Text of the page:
FIG. 2 illustrates a tubular sheath constructed in accordance with various features of the present invention having an inverted nose defining a nose opening through which the tip of the probe is inserted as it is folded along the length thereof.

FIG. 3 is a plan view of a sheath depicting the welds used in forming the sheath configuration.

FIG. 4 is a sectional view taken along line 4—4 in FIG. 3 which depicts the welding of the sheath edges to the carrier and the position of the inverted nose mounted on the carrier in a partially extended position.

FIGS. 5 and 6 disclose the displacement of the tubular sheath on a carrier as the probe is inserted into the sheath in a manner which assists in preventing inadvertent human contact with the surface of the sheath that will contact the body upon insertion of the sheath covered probe.

FIG. 7 depicts a sheath constructed in accordance with the various features of the present invention which has been fully mounted along the length of a medical probe.

BEST MODE FOR CARING OUT THE INVENTION

An improved device for covering an elongated medical probe, such as an ultra sound, rectal or vaginal probe, constructed in accordance with various features of the present invention is illustrated generally at 10 in FIG. 1. This device 10 comprises a tubular sheath 12 having an open end 14 and a nose 16 into which the tip 18 of a medical probe 20 is inserted. This sheath 12 is preferably fabricated from a non-latex material such as poly-ether urethane or another suitable hybrid plastic such as metalacine. Medical applications involving direct contact with the interior of the body or blood require the utilization of a non-latex sheath, as a general rule, since it has been found that latex may cause an allergic reaction. Moreover, it has been found that infections can result in the event latex materials contact open tissue or other bleeding body parts.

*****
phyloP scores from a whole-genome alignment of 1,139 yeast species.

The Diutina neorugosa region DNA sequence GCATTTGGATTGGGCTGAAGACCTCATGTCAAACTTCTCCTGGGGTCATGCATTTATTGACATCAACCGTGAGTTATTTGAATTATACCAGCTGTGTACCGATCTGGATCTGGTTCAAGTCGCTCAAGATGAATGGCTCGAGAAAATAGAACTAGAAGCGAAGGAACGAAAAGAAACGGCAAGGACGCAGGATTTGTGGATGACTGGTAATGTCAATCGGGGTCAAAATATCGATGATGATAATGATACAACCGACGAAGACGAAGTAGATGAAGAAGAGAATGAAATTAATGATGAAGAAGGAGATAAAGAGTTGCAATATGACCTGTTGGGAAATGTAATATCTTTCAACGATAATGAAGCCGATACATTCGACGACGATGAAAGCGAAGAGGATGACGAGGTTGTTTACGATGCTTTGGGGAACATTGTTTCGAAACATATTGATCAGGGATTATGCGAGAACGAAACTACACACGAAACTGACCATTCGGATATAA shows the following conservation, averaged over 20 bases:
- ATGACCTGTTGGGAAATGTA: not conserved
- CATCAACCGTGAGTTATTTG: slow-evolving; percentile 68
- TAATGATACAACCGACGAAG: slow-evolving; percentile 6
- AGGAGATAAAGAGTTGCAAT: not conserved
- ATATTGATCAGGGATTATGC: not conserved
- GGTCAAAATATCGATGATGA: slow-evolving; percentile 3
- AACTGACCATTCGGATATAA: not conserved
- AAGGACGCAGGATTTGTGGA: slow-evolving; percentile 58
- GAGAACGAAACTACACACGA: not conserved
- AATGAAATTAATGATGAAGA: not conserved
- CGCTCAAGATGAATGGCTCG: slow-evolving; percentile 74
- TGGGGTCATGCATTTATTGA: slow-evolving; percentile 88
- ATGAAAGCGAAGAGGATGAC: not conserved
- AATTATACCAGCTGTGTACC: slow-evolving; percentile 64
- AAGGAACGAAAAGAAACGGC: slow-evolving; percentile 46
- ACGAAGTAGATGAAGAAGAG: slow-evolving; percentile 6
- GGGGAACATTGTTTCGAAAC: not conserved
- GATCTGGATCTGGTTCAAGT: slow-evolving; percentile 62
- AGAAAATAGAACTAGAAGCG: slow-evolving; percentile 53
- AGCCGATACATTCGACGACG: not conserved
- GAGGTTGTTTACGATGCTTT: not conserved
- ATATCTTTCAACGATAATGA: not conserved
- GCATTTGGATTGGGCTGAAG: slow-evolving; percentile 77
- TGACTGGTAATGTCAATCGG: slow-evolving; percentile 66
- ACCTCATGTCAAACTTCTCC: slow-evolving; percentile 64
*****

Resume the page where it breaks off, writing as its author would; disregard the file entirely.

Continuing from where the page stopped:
In the embodiment illustrated in FIGS. 3 and 7, it will be noted that the sheath configuration is tapered to facilitate insertion of the probe 20 into the sheath 12. In certain applications, it may be desirable that the sheath 12 has parallel welds 24 as is shown in FIG. 2. Moreover, the sheaths can be fabricated in various lengths such as nine inches, twelve inches and in certain applications where a probe is used for investigating the intestines, the sheaths may be in excess of 72 inches.

The sheath 12 is mounted on a carrier 26 in the preferred embodiment as is shown in the FIGS. 2-6. This carrier 26 is preferably flexible and elongated to releasably receive the sheath thereon. In the preferred embodiment, the tubular sheath 12 is fabricated from two sheets 30 and 32 of a non-latex material. The thickness of the sheath sheets is selected to provide the desired flexibility for ready application to the medical probe 20. In the preferred embodiment the sheet material has a thickness of one-half mil (0.005 inches) to five mils (0.005 inches).